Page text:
There's a great evil growing in the small town of Belford.
A group of seniors begin to suspect that the sudden uptick of strange disappearances, sudden deaths, and savage murders are more than coincidence. But, they're outsiders: bullied and looked down on by other kids and singled out unfairly by teachers. The authority figures they turn to dismiss their concerns, if they'll even listen. They are on their own.
I loved this book, and I usually don't care for novels where teens are the central characters (high school is about 45 years in my rearview). But, who can't relate to kids who try to fight a supernatural enemy alone while all the adults are either hostile or going crazy?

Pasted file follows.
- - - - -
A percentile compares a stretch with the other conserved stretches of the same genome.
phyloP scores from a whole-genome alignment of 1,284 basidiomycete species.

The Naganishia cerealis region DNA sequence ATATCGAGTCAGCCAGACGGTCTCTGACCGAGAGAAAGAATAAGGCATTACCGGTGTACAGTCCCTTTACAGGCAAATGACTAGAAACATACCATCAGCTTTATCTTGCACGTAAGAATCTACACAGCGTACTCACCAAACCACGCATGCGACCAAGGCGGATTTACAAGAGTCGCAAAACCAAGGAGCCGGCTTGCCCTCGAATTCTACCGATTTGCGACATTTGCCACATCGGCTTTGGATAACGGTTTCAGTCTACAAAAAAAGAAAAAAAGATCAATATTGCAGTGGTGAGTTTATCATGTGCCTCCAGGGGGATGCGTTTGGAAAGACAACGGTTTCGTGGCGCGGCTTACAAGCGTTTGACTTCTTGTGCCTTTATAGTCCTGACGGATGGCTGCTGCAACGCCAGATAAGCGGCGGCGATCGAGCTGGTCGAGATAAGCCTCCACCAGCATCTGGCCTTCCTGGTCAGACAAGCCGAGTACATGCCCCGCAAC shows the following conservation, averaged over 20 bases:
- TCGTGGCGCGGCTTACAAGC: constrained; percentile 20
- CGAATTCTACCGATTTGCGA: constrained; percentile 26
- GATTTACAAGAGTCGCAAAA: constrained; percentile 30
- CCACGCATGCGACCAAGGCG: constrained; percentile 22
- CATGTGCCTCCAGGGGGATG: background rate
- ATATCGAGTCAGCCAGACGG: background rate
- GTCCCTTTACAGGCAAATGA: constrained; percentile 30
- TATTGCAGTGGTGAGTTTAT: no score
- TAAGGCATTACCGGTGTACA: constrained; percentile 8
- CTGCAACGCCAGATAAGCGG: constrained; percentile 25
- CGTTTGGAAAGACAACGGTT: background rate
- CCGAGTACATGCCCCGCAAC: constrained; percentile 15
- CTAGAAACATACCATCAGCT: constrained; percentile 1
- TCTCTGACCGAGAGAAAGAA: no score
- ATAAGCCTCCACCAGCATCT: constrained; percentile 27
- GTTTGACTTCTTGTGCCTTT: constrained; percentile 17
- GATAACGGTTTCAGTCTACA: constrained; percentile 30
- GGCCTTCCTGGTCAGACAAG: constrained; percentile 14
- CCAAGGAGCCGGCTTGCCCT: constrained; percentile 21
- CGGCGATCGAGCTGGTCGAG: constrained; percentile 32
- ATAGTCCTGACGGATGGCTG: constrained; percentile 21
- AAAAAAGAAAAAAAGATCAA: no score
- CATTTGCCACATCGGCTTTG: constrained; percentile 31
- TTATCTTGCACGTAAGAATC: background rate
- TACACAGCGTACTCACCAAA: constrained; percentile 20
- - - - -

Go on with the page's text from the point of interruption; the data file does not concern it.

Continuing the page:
Michael Keville has great insight into the issues that young people ordinarily deal with in high school, especially if they have differences that set them apart. I haven't cared so much about an ensemble cast of characters since Stephen King's The Stand. It astonished me to learn that it's the author's first novel.
There's violence, sexual violence, swearing, and stuff out of nightmares. There's also frank discussion of disturbing real-life themes. This horror fan recommends Hometown for mature teens and adults of all ages.